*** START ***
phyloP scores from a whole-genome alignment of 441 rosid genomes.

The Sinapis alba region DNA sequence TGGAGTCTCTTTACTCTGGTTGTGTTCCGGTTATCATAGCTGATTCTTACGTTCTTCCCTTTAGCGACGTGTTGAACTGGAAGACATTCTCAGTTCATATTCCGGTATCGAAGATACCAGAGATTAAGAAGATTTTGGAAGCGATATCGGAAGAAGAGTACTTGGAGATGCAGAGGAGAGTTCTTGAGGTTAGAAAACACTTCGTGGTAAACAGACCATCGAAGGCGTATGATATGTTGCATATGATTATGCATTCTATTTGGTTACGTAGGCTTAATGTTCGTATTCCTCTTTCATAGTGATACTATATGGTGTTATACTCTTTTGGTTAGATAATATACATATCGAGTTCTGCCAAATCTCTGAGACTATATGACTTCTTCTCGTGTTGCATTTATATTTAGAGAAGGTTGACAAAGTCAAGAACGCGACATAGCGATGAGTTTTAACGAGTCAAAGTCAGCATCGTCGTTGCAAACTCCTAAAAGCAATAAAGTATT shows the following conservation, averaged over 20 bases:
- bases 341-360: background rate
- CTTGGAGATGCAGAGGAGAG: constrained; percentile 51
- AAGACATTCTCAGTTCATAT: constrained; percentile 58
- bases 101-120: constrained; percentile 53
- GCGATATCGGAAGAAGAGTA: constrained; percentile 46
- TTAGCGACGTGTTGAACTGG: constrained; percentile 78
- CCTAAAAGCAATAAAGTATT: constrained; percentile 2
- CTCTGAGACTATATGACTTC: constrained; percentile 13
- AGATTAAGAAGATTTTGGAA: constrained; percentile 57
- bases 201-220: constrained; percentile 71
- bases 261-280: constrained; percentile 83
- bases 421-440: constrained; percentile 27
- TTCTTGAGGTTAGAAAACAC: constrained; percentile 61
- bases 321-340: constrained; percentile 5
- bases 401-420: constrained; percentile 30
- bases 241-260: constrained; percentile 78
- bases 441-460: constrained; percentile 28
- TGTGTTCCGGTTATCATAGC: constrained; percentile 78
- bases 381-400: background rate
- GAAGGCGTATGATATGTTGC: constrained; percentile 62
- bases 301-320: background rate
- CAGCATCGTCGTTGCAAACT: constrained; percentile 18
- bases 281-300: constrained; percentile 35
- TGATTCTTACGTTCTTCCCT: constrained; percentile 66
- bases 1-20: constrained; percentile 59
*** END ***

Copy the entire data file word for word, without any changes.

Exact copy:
phyloP scores from a whole-genome alignment of 441 rosid genomes.

The Sinapis alba region DNA sequence TGGAGTCTCTTTACTCTGGTTGTGTTCCGGTTATCATAGCTGATTCTTACGTTCTTCCCTTTAGCGACGTGTTGAACTGGAAGACATTCTCAGTTCATATTCCGGTATCGAAGATACCAGAGATTAAGAAGATTTTGGAAGCGATATCGGAAGAAGAGTACTTGGAGATGCAGAGGAGAGTTCTTGAGGTTAGAAAACACTTCGTGGTAAACAGACCATCGAAGGCGTATGATATGTTGCATATGATTATGCATTCTATTTGGTTACGTAGGCTTAATGTTCGTATTCCTCTTTCATAGTGATACTATATGGTGTTATACTCTTTTGGTTAGATAATATACATATCGAGTTCTGCCAAATCTCTGAGACTATATGACTTCTTCTCGTGTTGCATTTATATTTAGAGAAGGTTGACAAAGTCAAGAACGCGACATAGCGATGAGTTTTAACGAGTCAAAGTCAGCATCGTCGTTGCAAACTCCTAAAAGCAATAAAGTATT shows the following conservation, averaged over 20 bases:
- bases 341-360: background rate
- CTTGGAGATGCAGAGGAGAG: constrained; percentile 51
- AAGACATTCTCAGTTCATAT: constrained; percentile 58
- bases 101-120: constrained; percentile 53
- GCGATATCGGAAGAAGAGTA: constrained; percentile 46
- TTAGCGACGTGTTGAACTGG: constrained; percentile 78
- CCTAAAAGCAATAAAGTATT: constrained; percentile 2
- CTCTGAGACTATATGACTTC: constrained; percentile 13
- AGATTAAGAAGATTTTGGAA: constrained; percentile 57
- bases 201-220: constrained; percentile 71
- bases 261-280: constrained; percentile 83
- bases 421-440: constrained; percentile 27
- TTCTTGAGGTTAGAAAACAC: constrained; percentile 61
- bases 321-340: constrained; percentile 5
- bases 401-420: constrained; percentile 30
- bases 241-260: constrained; percentile 78
- bases 441-460: constrained; percentile 28
- TGTGTTCCGGTTATCATAGC: constrained; percentile 78
- bases 381-400: background rate
- GAAGGCGTATGATATGTTGC: constrained; percentile 62
- bases 301-320: background rate
- CAGCATCGTCGTTGCAAACT: constrained; percentile 18
- bases 281-300: constrained; percentile 35
- TGATTCTTACGTTCTTCCCT: constrained; percentile 66
- bases 1-20: constrained; percentile 59